November 28th, 2013 / Comments
A gathering for a holiday or a family celebration that centers on a meal provides the perfect opportunity for a food fight.
I don’t mean the kind that involves a cream pie in the face, champagne sprayed around the table or peas slingshot across the room. I mean friendly, family disagreements about the best cranberry sauce. Should dessert be apple or pumpkin pie? Are creamed onions or a green bean casserole mandatory? Will there be chestnuts in the stuffing? Most picture perfect holiday meals exist only in magazines and movies, with a group of strangers presented as family, dressed by stylists, sitting at a perfectly decorated holiday table. Real holiday meals are an opportunity to share a favorite recipe and no one will complain that the second version of cranberry sauce has spoiled the symmetry of the table.
My favorite cranberry relish was inspired by a recipe from my friend Lynda. I added a chili pepper when I made it last year. Here’s how I did it: … read more
February 2nd, 2013 / Comments
The snow is lovely, the air is crisp, very crisp and carrots have replaced the fresh, local leafy green vegetables that fill my fridge in the warmer months. The golden glow of the fire in the woodstove matched the warm orange of the carrot soup and carrot falafel that I made last week.
The Moors brought carrots, cousin of both Queen Anne’s lace and parsnips, to Europe from Asia in the 10th century. With more natural sugar than any other vegetable except beets, carrots are rich in carotene, which improves night vision, and are renowned as an anti-wrinkle agent.
According to some food historians, carrots originated in Afghanistan, which was enough of a reason to make falafel with carrots as the primary ingredient. Tahini sauce added a taste of the Middle East to our dinner. Here’s how I did it: … read more
January 11th, 2012 / Comments
It’s not to late to make a New Year’s resolution. Rather than resolving to go to the gym three times a week, or to sort out the extra clothes at the back of my closet, or to re-read at least one classic before the daffodils appear; I have resolved to have an empty fridge when it’s time to travel to Italy in March.
(I wanted to share my most recent painting, Rainbow Carrots, even though carrots have nothing to do with this post. )
The first step is to dispose of all of the half-filled jars of mystery sauces that have accumulated since we returned from Italy last spring. The second, and perhaps more difficult part is resisting the jars of exotic sauces at the market. I will make do with only three jars of sauce, mustard, ketchup and mayonnaise. The mustard is grainy Dijon mustard, the ketchup is what remains of the homemade ketchup I made as a Christmas gift for Charles, and I will make mayo as we need it. … read more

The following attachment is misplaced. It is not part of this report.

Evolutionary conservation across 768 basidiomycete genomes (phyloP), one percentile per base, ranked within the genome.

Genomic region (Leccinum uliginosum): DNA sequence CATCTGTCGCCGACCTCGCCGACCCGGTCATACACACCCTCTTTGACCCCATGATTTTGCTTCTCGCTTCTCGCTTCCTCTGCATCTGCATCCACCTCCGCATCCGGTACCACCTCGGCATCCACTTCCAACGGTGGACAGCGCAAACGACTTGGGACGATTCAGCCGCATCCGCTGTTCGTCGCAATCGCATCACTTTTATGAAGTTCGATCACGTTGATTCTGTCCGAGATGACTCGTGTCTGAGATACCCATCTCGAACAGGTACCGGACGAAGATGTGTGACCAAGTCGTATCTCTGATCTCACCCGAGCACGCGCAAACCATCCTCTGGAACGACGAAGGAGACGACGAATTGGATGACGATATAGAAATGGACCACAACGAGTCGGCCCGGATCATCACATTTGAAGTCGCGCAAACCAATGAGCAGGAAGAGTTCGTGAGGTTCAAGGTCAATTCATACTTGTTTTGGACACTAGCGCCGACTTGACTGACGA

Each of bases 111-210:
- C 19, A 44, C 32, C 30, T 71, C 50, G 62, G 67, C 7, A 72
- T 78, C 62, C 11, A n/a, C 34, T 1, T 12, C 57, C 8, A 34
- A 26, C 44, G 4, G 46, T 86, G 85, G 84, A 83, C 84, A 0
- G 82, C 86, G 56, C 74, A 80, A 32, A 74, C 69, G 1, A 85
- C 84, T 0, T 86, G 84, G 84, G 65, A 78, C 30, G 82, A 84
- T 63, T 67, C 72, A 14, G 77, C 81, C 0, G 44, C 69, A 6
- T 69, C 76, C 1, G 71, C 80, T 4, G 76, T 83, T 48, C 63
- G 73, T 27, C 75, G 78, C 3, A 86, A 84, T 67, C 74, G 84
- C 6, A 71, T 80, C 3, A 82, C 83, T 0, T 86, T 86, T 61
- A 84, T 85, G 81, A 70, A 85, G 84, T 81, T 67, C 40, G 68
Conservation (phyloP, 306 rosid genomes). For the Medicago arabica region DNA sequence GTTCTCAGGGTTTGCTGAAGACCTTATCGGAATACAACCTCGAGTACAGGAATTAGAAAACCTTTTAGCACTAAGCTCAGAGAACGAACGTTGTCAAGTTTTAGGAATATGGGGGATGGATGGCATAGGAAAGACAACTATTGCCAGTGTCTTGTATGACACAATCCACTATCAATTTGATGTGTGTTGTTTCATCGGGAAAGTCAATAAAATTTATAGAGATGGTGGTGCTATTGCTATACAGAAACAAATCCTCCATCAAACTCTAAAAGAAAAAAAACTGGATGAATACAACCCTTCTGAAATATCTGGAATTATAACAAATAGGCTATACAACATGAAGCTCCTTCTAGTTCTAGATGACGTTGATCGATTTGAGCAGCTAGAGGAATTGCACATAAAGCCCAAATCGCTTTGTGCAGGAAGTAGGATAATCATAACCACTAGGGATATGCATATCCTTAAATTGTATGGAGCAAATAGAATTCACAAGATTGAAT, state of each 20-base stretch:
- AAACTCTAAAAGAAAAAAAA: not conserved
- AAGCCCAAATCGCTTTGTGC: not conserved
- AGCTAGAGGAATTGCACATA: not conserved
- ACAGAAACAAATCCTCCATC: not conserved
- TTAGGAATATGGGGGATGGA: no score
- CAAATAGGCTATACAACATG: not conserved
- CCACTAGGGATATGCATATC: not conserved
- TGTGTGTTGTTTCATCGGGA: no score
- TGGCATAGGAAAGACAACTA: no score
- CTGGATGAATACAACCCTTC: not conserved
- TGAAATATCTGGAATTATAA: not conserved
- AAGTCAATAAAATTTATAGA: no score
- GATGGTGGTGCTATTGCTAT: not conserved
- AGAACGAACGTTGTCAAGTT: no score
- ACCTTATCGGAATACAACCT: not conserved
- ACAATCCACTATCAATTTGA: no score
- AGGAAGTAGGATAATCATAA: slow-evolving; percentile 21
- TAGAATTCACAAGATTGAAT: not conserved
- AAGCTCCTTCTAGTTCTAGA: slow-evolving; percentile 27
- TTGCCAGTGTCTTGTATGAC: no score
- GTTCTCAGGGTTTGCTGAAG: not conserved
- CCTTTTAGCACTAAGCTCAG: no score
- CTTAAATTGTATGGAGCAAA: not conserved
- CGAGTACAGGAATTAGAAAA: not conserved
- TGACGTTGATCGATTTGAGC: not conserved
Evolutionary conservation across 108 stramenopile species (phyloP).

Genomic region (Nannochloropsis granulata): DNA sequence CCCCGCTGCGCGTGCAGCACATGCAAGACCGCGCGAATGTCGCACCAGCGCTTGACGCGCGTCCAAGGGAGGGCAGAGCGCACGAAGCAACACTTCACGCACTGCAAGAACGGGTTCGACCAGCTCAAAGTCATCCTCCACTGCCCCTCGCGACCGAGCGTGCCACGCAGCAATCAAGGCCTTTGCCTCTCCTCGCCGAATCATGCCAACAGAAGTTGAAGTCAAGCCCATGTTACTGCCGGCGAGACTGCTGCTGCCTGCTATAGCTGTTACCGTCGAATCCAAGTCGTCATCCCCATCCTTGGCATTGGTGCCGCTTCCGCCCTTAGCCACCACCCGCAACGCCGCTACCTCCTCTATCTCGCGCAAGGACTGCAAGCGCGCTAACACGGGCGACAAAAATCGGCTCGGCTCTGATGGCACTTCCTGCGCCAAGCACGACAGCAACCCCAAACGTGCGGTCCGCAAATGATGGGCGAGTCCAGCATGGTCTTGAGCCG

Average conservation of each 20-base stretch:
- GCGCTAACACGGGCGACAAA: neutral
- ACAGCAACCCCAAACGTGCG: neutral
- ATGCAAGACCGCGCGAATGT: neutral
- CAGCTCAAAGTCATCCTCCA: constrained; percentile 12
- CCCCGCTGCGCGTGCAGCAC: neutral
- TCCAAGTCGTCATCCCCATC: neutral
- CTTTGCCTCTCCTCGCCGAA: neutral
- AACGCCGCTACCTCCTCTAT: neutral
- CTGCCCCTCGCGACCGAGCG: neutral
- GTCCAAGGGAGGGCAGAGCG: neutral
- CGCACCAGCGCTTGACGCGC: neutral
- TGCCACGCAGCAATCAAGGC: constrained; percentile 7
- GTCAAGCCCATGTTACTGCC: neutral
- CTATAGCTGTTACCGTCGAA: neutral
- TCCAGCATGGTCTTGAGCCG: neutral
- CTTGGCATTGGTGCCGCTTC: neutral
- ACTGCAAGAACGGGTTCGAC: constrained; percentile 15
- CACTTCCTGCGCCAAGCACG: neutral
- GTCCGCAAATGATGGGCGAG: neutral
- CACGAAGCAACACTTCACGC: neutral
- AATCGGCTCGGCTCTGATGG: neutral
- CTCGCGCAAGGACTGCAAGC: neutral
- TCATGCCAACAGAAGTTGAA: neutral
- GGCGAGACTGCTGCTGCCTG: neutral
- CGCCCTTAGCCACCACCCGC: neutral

December 14th, 2011 / comments
When I was a child, one of my jobs was to refill the large, red plastic tomato with ketchup. My sister and I squeezed that tomato to squirt ketchup on French fried potatoes, grilled American cheese sandwiches, hamburgers, hot dogs and scrambled eggs. When I moved to Washington, DC, I wanted to be sophisticated and cosmopolitan. I listened to classical music, read the articles as well as the cartoons in the New Yorker and banished ketchup from my kitchen. … read more
September 21st, 2011 / Comments
On September 26th, I’ll be celebrating John Chapman’s birthday with a bowl of apple sauce, a smear of apple jelly and a dollop of apple butter on toast. He was a barefoot itinerant arborist who wore a tin pot instead of a hat. I met this gentle man between the covers of a Golden Book when I was six, you probably know him as Johnny Appleseed.
When the sweet aroma of apples cooking to make applesauce and jelly as inspiration and a chance meeting with an overloaded apple tree, Charles gathered loads of apples. Here’s how I made a batch of apple butter: … read more
July 14th, 2011 / comments
Watercolor painting by Carol Egbert
Saturday, white puffy clouds danced across the cobalt blue sky, the grass was freshly mowed and my Kindle was giving me that ‘come hither’ look. It was a day to make one of my favorite (nearly) no-cook, (almost) zero effort dinners. This dinner has four steps:
- Determine menu
- See what’s in the pantry and fridge
- Go to market for what isn’t
- Pull dinner together
Charles and I decided to split the tasks. I decided we would have roasted chicken with pink ginger sauce, sesame noodles and a nectarine salad. I found soy sauce, cayenne pepper, vinegar, canola oil, garlic, honey, sesame seeds and sesame oil in the pantry and mayonnaise, sour cream, catsup and pickled ginger in the fridge. Charles went to the market to get a rotisserie cooked chicken, a box of pasta, scallions, fresh ginger and some nectarines. I got lost in my book and snoozed a bit.
When I woke up, I put a large pot of water on the stove over medium heat. In less than half an hour after Charles returned from the market, we sat down to an Asian inspired summer dinner. Here’s how we did it:
… read more